17 February 2017

Why do we need to research obscure subjects?

Isaac Newton
Many people asked me why scientists are wasting time studying irrelevant stuff. The answer is simple. The so-called basic science research is never irrelevant. It just takes time to develop a viable commercial application. Basic science is always the foundation of every applied science development. 

For example, Newton researched gravity centuries ago. And he did it purely for the sake of knowledge, aware that there was no chance for him nor his country to profit of the revolutionary discoveries he made. Today, our GPS and Satellite TV works today because Newton made that revolutionary discovery so long time ago.

Another example, till recently learning about the Sun was a purely intellectual exercise, firmly in the domain of the basic science. The basic scientific research is one that is done for the sake of the knowledge itself. But today, such research is cornerstone of the space exploration. 

Beecause knowledge about the Sun did not have any practical application, it developed rather slowly before space age.
Only when we learned that Sun has more effects on us than passive radiation and gravitation pull, the research intensified.
See, our current way of life, with all its technology depends heavily on what Sun will do.

SDO AIA 171 image of the Sun taken on Feb. 17th, 2017.
Courtesy of NASA's SDO mission

In the Sun's atmosphere storms are raging. Not at the time I'm writing this. Sun is quite peaceful now.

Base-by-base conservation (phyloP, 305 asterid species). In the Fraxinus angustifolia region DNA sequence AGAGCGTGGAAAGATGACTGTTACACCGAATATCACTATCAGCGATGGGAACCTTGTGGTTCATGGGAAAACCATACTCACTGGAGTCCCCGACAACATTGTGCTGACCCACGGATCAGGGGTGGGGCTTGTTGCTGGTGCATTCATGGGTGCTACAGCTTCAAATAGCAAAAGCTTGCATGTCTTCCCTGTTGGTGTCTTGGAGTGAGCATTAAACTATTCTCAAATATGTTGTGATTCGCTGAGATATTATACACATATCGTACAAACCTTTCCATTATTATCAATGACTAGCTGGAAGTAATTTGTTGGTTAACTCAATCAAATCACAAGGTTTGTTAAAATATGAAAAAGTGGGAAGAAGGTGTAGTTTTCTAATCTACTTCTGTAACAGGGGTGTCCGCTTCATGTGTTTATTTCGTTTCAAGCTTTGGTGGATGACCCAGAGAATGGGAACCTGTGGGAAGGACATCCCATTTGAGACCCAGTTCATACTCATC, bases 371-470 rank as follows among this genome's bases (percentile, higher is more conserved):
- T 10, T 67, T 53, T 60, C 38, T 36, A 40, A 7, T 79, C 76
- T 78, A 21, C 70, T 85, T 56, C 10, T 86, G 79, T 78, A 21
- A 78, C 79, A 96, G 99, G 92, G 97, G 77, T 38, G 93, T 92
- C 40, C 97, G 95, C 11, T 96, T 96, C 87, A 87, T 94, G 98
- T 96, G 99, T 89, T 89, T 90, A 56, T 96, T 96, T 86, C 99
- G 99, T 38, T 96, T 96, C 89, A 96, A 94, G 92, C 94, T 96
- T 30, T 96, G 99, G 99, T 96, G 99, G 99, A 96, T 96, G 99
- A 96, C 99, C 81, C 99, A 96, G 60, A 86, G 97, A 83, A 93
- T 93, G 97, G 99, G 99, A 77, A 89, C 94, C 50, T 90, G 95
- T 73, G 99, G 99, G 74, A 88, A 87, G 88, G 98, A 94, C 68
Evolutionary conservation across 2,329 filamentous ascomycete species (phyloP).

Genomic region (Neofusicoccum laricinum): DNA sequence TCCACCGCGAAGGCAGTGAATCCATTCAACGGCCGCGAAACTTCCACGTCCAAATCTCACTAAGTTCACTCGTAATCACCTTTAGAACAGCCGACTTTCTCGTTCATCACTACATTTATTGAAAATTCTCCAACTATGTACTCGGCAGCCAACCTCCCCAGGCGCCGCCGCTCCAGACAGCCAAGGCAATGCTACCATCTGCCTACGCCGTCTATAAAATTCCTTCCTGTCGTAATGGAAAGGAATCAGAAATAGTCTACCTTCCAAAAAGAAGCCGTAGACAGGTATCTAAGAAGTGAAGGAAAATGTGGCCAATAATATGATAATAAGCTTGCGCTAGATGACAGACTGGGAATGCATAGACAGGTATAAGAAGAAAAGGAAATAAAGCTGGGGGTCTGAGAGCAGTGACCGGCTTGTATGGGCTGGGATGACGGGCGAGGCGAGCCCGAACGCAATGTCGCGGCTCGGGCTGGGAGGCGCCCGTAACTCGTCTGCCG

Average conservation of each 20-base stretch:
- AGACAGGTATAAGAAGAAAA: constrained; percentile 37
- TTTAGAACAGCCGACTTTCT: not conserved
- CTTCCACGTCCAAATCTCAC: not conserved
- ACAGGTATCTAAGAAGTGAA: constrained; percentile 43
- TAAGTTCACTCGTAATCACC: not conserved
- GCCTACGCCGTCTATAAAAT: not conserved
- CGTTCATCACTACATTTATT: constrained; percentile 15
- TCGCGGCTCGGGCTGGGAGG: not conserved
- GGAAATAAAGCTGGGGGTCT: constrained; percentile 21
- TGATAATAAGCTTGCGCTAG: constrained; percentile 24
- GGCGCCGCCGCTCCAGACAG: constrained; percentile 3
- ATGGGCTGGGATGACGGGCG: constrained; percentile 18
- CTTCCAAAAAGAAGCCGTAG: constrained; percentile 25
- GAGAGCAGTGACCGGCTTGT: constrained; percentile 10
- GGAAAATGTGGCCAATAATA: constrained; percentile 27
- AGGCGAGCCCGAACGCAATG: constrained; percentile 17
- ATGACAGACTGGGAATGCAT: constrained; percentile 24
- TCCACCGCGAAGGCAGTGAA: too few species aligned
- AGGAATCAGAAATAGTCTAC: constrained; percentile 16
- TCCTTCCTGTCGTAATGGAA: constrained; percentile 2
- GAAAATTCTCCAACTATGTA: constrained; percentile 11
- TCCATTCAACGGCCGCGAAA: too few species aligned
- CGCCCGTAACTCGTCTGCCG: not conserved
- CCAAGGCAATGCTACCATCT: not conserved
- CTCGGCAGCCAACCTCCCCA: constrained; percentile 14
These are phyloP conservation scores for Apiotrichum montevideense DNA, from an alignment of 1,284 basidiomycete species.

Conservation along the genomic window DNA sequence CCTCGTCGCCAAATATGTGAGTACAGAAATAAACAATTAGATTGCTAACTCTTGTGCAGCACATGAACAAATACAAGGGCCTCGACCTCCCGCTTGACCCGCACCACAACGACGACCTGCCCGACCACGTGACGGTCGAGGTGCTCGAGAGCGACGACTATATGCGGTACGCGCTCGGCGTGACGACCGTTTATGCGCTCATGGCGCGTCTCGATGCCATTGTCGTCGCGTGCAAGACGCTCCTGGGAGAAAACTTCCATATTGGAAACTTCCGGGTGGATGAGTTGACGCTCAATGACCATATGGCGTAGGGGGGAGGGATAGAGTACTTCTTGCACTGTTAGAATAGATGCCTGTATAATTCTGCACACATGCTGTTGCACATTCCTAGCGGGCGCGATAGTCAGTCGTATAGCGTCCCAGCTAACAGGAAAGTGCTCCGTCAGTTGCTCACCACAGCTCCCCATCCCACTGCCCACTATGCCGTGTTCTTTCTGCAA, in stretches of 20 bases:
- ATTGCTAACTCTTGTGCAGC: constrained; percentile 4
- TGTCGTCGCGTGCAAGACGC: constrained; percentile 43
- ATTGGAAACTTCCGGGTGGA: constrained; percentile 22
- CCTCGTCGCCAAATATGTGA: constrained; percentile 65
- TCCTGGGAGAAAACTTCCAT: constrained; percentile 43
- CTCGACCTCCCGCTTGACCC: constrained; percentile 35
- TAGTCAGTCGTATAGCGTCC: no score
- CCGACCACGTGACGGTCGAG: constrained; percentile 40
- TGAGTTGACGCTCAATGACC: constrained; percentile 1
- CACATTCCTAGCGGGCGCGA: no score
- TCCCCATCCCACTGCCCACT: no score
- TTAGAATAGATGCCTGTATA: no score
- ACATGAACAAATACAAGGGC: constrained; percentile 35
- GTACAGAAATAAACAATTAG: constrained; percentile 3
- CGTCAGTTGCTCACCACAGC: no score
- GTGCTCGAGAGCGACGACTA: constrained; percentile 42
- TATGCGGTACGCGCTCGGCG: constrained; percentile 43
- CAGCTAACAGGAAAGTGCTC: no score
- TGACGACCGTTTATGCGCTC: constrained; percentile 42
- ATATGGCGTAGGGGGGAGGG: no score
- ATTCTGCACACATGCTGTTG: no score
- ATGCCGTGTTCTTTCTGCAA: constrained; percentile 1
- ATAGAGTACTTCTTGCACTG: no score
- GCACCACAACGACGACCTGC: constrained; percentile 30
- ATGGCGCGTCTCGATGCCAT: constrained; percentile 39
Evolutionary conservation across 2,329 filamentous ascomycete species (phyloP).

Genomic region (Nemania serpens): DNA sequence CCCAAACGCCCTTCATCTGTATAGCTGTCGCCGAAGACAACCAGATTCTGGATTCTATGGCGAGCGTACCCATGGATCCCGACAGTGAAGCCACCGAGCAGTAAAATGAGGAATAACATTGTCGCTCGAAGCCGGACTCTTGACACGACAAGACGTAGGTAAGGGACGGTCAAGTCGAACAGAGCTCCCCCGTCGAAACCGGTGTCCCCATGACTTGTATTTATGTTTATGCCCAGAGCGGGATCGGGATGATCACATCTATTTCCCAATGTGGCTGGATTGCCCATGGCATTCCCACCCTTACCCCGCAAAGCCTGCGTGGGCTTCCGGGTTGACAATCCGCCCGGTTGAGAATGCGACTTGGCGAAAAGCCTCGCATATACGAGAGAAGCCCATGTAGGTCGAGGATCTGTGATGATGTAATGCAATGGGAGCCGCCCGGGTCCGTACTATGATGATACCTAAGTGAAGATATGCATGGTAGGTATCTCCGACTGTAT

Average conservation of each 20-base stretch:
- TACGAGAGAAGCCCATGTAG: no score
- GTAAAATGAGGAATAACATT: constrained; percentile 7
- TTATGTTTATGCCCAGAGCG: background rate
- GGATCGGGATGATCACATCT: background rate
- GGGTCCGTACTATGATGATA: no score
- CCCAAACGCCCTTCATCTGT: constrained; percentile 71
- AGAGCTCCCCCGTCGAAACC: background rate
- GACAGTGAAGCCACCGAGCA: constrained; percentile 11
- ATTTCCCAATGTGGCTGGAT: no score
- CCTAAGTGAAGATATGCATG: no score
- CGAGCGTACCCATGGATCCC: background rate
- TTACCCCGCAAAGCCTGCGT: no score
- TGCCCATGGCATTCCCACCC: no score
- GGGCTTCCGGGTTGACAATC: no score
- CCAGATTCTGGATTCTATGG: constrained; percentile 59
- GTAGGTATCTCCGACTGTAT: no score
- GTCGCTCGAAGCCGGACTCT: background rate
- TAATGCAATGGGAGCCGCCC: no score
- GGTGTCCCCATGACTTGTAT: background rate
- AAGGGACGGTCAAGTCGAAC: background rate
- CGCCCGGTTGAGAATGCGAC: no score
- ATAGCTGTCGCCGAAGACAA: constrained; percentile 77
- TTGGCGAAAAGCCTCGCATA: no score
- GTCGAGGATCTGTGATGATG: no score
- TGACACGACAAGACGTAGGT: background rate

Sometimes those storms are so strong that they eject pieces of the Sun into the space around it. And sometimes those pieces hit us. In science, such events are called Coronal Mass Ejection (CME).
And most of today's Sun research is geared towards learning how those storms form, what supplies the energy to the storms and how to predict them.

When CME is ejected towards the Earth, trouble for us starts. Earth has a magnetic field that usually protects us from a significant amount of the radiation and stops solar wind to blow away our atmosphere. But CMEs are so strong that they squish our magnetic field and partially sneak inside the atmosphere.
All up our recent technological boom, the only consequence of the CME impact were magnificent Aurora's, but today, every time there is a storm on the sun we feel it.
Remember last time GPS showed crazy results, missing your location for a kilometer or so? Or your intercontinental flight got surprisingly longer? Well, most likely, there was a storm on the Sun that increased levels of charged particles ejected from the Sun causing few GPS satellites to malfunction and increased radio noise over the poles, forcing planes to avoid the area.
Stronger CME might burn out our satellites. And depending on the strength of the CME, even technology here on the surface of the Earth could burn out.
So being able to predict those storms seems like a splendid idea.

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